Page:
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With about 7000 Kilometers between Ghana and Malawi, you might never be too certain, but you might just close your eyes and open them in Accra, Ghana!
Who knows? Magic or not.
Passing through 8 or 9 African countries (depending on the route you take), the route by road might just be an awesome road trip! If it’s by air, even better! Kotoka International Airport in Accra has a large Akwaaba sign just for you! Akwaaba means welcome in Twi (one of the Ghanaian Languages) and trust me; the billboard isn’t the only hospitable representation in Accra.
The people of Accra are very welcoming to foreigners; therefore you are sure to have a blast no matter where you are from. Here are 7 meals you must taste whenever you find yourself in Accra, Ghana!
The Undisputed Ghanaian Jollof Rice
With very heated arguments on social media and in real life between West African countries, the debate on whose Jollof is better is so contagious. Understandably, it is Jollof Rice! – One of the best meals to have graced the surface of the earth.
Now if you ever come to Accra, it would be a great taboo to not have this remarkably mouthwatering rice meal not grace your tongue. Too many adjectives, I know but honestly it is Jollof rice. I’m truly underselling it here guys.
Banku and Tilapia
A mix of fermented corn and cassava dough is what Banku is molded from. Originally from the southern parts of Ghana, this meal is now enjoyed everywhere in the country. Why won’t it when it is being accompanied with the most popular grilled fish in Accra – Tilapia!
Banku is not only a sight pleasing to the eye when served with pepper, onions, diced tomatoes, and tilapia, but it brings out the inner Ga Tribe man in you – It’s an Aggressive Meal.
Ghanaian food Waakye
The Waakye recipe is undoubtedly heartwarming and colorful when served with any three of its possible accompaniments. This Northern recipe from the northern parts of Ghana is a smooth union of rice and rice and can be taken with Gari (grated cassava), Talia (spaghetti), fried plantain, avocado, sliced vegetables, Shito ( black pepper) and any protein of your choice.
This meal is very popular during the morning hours of the day. It’s one of the kick starter meals to get in the streets of Accra.
Ghana food Fufu
Originating from the Ashanti and Eastern regions of Ghana, Fufu is a local delicacy that keeps Ghanaians wiping out their plates clean when served with their favorite soup and meat. Mine is Fufu and light soup with a couple of sliced up goat meat to the side of the bowl.
It is usually a weekend delight but when you are hit with the fufu crave, the day doesn’t really matter.
Kenkey is also meal from the tribes from the south but the beautiful things about Ghana are how every meal is everywhere no matter where it really originated from. With two types of Kenkey from two different tribes, the Ga Kenkey and the Fante Kenkey go very well with pepper and fried fish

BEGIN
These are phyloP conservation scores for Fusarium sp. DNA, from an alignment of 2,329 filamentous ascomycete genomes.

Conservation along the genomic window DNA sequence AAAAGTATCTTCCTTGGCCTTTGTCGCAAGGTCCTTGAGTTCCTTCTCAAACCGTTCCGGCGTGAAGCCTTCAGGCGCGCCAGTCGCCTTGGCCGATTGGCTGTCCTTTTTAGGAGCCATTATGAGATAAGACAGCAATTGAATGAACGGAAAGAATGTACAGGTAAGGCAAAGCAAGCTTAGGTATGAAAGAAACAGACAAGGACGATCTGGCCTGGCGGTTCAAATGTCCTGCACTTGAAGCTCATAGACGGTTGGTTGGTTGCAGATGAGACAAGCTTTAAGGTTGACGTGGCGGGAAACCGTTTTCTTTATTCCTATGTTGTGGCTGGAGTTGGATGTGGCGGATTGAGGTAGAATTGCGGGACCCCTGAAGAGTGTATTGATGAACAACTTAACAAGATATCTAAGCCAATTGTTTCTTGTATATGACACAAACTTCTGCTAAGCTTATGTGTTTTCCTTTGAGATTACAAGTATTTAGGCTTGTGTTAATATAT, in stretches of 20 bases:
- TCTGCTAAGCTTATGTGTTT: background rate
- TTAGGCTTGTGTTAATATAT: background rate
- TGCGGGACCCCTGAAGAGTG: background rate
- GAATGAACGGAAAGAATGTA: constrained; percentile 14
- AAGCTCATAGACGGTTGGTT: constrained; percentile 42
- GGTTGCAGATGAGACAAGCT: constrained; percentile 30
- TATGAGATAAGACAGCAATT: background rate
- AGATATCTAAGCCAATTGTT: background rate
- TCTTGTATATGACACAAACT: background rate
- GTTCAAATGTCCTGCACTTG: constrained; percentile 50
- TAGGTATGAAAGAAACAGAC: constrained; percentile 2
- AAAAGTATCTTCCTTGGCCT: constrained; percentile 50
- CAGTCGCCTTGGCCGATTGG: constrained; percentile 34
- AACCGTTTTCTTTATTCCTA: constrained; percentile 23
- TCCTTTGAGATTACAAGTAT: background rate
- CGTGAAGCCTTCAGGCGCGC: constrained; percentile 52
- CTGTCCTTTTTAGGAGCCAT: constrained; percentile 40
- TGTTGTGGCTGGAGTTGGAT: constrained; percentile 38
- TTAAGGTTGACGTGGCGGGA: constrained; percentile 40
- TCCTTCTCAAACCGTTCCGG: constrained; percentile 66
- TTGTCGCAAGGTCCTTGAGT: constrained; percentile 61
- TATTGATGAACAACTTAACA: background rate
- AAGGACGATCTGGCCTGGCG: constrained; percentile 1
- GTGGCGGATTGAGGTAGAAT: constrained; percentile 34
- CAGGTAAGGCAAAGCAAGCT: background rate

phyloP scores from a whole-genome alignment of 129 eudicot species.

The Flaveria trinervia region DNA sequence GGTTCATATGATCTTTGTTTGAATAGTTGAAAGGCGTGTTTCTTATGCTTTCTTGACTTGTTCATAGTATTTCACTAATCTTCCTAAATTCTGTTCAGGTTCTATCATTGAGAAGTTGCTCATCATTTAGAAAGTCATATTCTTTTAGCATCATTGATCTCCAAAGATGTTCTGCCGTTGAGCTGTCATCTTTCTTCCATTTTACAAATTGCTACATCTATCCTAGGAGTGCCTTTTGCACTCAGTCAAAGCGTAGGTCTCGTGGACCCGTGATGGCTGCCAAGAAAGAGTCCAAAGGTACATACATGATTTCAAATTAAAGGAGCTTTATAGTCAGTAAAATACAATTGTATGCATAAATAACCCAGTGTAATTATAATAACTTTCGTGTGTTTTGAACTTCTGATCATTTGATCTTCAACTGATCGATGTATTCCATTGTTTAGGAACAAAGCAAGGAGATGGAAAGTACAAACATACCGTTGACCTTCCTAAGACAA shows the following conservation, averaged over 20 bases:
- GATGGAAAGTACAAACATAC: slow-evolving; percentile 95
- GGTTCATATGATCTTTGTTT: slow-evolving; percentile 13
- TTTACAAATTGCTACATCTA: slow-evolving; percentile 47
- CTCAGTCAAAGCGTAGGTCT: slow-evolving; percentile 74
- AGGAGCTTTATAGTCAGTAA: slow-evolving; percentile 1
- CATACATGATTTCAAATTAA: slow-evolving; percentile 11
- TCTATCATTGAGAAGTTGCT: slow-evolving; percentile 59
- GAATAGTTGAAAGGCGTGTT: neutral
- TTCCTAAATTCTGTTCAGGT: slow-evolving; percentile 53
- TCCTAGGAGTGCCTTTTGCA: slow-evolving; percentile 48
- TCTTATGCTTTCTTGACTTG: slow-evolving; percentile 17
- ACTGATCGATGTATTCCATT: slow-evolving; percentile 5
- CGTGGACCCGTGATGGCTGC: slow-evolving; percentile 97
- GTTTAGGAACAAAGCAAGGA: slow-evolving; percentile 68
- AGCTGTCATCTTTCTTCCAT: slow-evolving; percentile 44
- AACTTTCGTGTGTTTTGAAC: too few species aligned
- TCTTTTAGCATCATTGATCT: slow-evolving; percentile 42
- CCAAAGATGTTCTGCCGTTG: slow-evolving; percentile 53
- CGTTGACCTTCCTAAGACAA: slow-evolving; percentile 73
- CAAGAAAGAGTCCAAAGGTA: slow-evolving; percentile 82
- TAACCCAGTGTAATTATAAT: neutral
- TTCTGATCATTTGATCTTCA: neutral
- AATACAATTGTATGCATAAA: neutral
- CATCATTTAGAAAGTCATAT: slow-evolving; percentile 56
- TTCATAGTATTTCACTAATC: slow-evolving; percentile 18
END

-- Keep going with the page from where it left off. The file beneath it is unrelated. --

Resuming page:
The Plantain Magic
Ghanaians are suckers for Plantain (yeah pun intended) and it’s so evident in how much love we have for it. Here are three plantain delicacies you should try in Accra
Labone junction Kelewele, Fried Yam and Potatoes.
Kelewele and Fried Plantain
Sliced up plantain is fried and served as side dishes with many local dishes. Kelewele, on the other hand, can also be used as a side dish but it is a tad different from the regular fried plantain. It usually comes peppery and in smaller cut sizes.
Kelewele is usually sold at night in the streets of Accra and the pepper ginger and garlic it got soaked in straps you up for Accra nightlife.
Fried plantain and beans are what Ghanaians refer to as red red. The beans is boiled and served with palm oil, gari and the soft and tastily fried plantain.
Broad and thinly sliced up plantain is fried up in either brown or golden color, depending on the state if the plantain. With a sprinkle of salt, Plantain chips are sold as a snack everywhere on the streets of Accra!
One of the best ways to start your day is by taking Koko as breakfast. Although this meal can be found in a diverse number of countries in West Africa, it greatly represents the street West African food culture boldly.
Koko is simply Millet porridge but the one that comes with the Hausa Prefix is spicy and peppery. It literally gingers up your morning.
7 delicacies, but would it be fair if I don’t add the meal usually eaten on the 7th day of the week in Accra? I guess not! So here is;
Sunday Omotuo Special
Omotuo (rice balls) is the only certified traditional food that has a set day for eating this. In all honesty, it truly tastes better on Sundays. This delicacy is a representation of how creative Ghanaians can get with myriad ways of cooking food. In this case, rice was reinvented by molding soft balls of soft grain rice and serving with an array of local soups.
I knew it was a certified Sunday meal when the then president of Ghana; John Mahama once told a tale on his regular escapades with Omotuo on Sundays as a younger man while he skipped church service. Understandably, the meal would be in so much demand after Sunday services so he had to call dibs.
Have a great stay in Accra and make sure you try at least 4 of these meals no matter how long you stay! Medaase!
Authors Profile: Manny Obeng is a Ghanaian raised writer with high hopes that his written work would serve its quota in making a world a better place, especially in Africa. With his love for creating written content, he regularly writes when he’s not working with his team – Team Exhort on job posting sites for employers